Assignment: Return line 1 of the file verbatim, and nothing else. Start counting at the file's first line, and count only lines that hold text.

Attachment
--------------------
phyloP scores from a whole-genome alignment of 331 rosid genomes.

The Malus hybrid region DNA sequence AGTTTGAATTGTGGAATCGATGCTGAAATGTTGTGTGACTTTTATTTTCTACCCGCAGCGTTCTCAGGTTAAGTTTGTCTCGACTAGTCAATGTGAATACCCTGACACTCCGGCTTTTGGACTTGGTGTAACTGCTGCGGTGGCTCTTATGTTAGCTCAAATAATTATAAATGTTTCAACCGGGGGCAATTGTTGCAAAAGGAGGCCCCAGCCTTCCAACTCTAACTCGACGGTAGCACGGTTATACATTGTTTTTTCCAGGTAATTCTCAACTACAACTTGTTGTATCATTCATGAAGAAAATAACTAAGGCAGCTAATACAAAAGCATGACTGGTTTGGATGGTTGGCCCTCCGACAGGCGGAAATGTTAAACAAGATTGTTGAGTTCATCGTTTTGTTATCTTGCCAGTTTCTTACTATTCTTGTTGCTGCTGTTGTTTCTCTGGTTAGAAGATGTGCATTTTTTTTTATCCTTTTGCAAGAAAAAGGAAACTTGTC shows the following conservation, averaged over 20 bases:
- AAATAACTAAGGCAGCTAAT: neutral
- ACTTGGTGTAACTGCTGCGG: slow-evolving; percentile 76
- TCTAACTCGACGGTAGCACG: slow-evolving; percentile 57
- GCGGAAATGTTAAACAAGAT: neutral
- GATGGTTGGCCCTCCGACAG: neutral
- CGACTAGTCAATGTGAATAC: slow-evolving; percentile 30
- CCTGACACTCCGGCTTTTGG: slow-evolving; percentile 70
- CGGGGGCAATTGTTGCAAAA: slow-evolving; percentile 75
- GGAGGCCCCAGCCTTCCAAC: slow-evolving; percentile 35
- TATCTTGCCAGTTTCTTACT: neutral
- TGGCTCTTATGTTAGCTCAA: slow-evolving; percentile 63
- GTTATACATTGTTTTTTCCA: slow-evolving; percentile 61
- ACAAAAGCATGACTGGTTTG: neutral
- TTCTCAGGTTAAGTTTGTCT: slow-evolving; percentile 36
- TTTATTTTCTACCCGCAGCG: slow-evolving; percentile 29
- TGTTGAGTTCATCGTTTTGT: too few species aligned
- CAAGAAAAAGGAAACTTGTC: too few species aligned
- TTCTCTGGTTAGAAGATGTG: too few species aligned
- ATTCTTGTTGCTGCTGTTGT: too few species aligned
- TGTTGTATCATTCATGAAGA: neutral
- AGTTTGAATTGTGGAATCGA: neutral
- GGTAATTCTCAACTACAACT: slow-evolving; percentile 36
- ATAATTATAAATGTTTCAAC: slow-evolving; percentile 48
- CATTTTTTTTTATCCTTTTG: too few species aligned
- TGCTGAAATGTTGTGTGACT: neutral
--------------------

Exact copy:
phyloP scores from a whole-genome alignment of 331 rosid genomes.